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The Diamond Mystique  |   Conflict Diamonds  |   Diamond Trading  |   The Democratic Diamond

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Rodney Michaels won't buy a diamond unless the seller has a mining license. Photo: D. George




























According to United Nations (UN) reports, Liberia has been the main transit point for the rebel diamonds. It's easy to figure out, experts say, since Liberia produces almost no diamonds.

PART II Conflict Diamonds in West Africa      Page  1  2  3  4

The Beginning of the Diamond Chain

The roads in Sierra Leone tell the story. There, the beginning of the diamond chain is also the best-paved stretch of road in the whole country. It runs between the towns of Bo and Kenema, in the heart of the country's eastern diamond fields. On Fridays and Saturdays, miners crowd into both towns to pick up supplies and negotiate with the dealers who are the next link in the diamond chain.

An American RadioWorks correspondent met with Rodney Michaels, one of those dealers. Rodney is Lebanese, like most of the diamond dealers in Sierra Leone. His great grandparents came here in the 1800s. He operates out of a tiny storefront. In his backroom office, there's an ancient air conditioner held together with duct tape and a fluorescent light pulled down low over a wooden table.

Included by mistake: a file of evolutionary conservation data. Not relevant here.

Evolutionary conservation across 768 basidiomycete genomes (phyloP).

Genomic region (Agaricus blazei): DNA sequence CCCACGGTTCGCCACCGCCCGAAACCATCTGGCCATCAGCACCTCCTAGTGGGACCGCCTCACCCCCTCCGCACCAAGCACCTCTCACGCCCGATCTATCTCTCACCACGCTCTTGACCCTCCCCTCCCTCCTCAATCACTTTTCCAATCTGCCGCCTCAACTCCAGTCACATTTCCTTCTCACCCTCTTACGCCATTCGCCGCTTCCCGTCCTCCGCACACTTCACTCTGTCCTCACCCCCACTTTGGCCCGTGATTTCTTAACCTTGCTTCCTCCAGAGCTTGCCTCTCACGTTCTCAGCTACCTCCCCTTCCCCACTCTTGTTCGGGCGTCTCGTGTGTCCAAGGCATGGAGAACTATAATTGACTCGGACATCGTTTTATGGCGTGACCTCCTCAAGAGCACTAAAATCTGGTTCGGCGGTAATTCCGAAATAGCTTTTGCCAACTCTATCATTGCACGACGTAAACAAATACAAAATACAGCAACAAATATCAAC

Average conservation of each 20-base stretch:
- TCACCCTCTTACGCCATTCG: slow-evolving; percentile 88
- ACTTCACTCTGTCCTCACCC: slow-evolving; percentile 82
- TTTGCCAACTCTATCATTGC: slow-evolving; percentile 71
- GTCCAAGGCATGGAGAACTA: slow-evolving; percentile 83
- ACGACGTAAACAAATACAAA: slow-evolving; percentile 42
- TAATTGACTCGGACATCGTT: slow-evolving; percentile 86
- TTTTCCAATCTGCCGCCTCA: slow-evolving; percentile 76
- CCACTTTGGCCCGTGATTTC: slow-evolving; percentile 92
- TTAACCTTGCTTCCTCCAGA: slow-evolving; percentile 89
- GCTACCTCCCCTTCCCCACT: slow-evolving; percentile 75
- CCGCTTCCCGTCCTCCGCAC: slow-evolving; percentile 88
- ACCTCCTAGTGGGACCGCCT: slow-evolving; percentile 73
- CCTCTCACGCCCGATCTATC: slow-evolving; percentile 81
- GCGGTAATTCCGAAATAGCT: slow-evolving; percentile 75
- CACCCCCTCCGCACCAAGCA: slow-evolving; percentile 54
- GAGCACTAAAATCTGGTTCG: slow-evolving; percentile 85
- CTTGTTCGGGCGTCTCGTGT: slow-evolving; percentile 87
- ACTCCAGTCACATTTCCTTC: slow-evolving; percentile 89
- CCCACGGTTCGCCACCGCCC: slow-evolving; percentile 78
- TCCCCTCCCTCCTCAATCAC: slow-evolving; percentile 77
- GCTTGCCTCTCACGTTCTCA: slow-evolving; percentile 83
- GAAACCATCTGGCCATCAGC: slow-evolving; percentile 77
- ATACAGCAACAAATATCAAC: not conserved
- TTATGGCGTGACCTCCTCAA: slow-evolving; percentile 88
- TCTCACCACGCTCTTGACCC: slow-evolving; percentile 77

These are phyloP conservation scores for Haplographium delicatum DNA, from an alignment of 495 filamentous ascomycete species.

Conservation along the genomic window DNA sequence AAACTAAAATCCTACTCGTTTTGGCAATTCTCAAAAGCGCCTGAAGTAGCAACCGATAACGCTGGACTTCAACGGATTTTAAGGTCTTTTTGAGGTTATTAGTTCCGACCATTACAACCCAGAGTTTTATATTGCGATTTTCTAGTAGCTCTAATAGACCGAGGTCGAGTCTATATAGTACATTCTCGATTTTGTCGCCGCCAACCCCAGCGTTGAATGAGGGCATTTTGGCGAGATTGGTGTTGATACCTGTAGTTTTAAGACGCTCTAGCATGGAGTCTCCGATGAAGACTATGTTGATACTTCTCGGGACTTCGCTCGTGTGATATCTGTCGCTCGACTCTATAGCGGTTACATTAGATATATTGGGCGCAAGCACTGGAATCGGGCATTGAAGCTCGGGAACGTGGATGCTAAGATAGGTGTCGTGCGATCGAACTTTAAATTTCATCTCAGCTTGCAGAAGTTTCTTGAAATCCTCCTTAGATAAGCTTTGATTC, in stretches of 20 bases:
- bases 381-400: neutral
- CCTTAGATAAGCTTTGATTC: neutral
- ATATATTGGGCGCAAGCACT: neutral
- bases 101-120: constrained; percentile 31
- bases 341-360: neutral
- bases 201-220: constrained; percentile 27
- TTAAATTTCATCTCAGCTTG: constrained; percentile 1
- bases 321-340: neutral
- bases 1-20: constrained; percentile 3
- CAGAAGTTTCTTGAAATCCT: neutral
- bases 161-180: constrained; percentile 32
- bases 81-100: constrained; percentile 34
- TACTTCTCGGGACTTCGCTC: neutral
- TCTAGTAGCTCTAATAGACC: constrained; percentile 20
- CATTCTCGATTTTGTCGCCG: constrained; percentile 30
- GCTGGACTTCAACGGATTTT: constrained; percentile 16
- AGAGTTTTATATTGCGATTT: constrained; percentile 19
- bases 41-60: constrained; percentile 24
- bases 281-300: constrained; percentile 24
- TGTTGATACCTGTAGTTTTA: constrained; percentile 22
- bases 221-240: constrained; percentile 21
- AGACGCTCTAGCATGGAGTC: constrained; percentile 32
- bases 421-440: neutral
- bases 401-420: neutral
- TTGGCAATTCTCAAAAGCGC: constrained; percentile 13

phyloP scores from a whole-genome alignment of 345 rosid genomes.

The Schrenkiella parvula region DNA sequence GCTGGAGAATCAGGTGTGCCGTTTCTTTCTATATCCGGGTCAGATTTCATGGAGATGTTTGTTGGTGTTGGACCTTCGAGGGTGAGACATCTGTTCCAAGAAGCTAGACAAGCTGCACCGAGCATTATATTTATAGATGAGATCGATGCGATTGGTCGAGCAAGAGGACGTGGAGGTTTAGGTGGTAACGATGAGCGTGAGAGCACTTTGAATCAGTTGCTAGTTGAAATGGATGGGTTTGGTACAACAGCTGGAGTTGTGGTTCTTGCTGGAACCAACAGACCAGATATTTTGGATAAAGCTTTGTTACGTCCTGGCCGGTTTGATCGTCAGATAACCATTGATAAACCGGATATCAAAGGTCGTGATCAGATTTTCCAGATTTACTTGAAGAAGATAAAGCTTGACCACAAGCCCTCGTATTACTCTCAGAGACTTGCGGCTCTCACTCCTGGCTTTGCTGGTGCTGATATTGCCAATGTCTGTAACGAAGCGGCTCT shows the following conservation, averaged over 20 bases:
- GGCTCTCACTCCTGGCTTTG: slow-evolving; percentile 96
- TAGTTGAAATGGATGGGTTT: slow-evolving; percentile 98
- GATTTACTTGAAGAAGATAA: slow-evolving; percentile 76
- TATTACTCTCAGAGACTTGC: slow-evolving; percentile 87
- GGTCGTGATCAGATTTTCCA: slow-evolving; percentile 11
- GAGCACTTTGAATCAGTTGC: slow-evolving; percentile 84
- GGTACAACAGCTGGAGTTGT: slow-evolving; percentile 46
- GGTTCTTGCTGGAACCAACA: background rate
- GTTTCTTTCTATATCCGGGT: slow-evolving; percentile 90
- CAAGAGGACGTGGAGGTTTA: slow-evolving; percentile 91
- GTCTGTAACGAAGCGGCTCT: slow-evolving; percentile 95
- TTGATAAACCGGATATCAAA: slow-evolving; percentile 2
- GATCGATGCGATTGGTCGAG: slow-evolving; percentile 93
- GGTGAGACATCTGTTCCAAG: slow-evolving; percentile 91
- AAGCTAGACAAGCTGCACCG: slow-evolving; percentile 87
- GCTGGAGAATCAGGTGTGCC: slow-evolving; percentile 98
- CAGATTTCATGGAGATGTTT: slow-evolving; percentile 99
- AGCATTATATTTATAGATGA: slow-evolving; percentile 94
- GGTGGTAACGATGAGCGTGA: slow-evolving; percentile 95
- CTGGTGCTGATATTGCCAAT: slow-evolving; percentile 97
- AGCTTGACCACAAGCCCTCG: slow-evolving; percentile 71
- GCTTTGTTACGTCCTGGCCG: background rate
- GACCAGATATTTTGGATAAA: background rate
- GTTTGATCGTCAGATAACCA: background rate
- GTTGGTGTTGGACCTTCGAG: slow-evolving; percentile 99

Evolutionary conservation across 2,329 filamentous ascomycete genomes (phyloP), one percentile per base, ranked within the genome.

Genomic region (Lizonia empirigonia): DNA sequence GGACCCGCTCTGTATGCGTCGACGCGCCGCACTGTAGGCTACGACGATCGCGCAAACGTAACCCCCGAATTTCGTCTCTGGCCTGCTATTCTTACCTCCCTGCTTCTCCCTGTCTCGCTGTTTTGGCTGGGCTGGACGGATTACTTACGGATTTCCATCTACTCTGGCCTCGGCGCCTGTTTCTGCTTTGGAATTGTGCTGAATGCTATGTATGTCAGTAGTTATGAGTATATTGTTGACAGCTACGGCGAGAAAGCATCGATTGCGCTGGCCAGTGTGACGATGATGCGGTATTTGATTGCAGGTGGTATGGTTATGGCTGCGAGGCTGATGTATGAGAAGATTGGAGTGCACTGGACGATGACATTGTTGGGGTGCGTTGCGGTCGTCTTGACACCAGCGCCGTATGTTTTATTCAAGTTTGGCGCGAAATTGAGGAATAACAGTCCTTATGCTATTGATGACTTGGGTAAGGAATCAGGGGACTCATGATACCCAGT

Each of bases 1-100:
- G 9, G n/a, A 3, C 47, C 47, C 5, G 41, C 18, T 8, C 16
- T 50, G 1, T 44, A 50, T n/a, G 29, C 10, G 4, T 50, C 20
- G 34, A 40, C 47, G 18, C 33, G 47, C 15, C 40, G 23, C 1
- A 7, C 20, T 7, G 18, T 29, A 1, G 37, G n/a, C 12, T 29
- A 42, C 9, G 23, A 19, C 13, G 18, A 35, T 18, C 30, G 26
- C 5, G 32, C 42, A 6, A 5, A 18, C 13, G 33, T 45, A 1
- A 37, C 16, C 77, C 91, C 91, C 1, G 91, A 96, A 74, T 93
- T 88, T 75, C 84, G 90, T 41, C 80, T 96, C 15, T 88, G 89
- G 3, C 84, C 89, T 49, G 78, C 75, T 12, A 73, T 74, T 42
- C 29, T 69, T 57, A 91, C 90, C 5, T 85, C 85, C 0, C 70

This afternoon, three men have brought in a diamond wrapped in a piece of paper. They put it on the table. Rodney takes out his glass, examines the stone and says "four — eight for me."

What he means is that for this large stone — 3.7 carats — he will offer them $4,800 U.S. dollars. It may seem like a lot but at this stage of the diamond chain, a dozen or so people will take a cut — even the paramount chief of the region.

At first, the men seem angry with Rodney's offer. One says, "I no like you!" Another has tears in his eyes. But finally, they shrug their shoulders, laugh, and accept the offer.

But the deal isn't done. Rodney says he won't buy the diamond unless they get a mining license. So they go, probably to find a miner with a license who will go in with them — for a cut, of course. These men could be rebels but according to Rodney, RUF fighters are laying low these days.

"It's a very delicate situation and you have to be careful what you say. There was a time when the peace pact was signed, the rebels were allowed to come in and sell. But now," says Rodney, "you cannot buy a diamond from someone if they don't have mining license. They need documents. The rebels are not coming to Bo and Kenema and selling their diamonds. And even if they are it will be the very smallest goods. All the big diamonds are taken to Liberia and then god only knows."

According to United Nations (UN) reports, Liberia has been the main transit point for the rebel diamonds. It's easy to figure out, experts say, since Liberia produces almost no diamonds. Watchdog groups assert that until 1998, Liberia exported six million carats a year.

Next: Sierra Leone's Children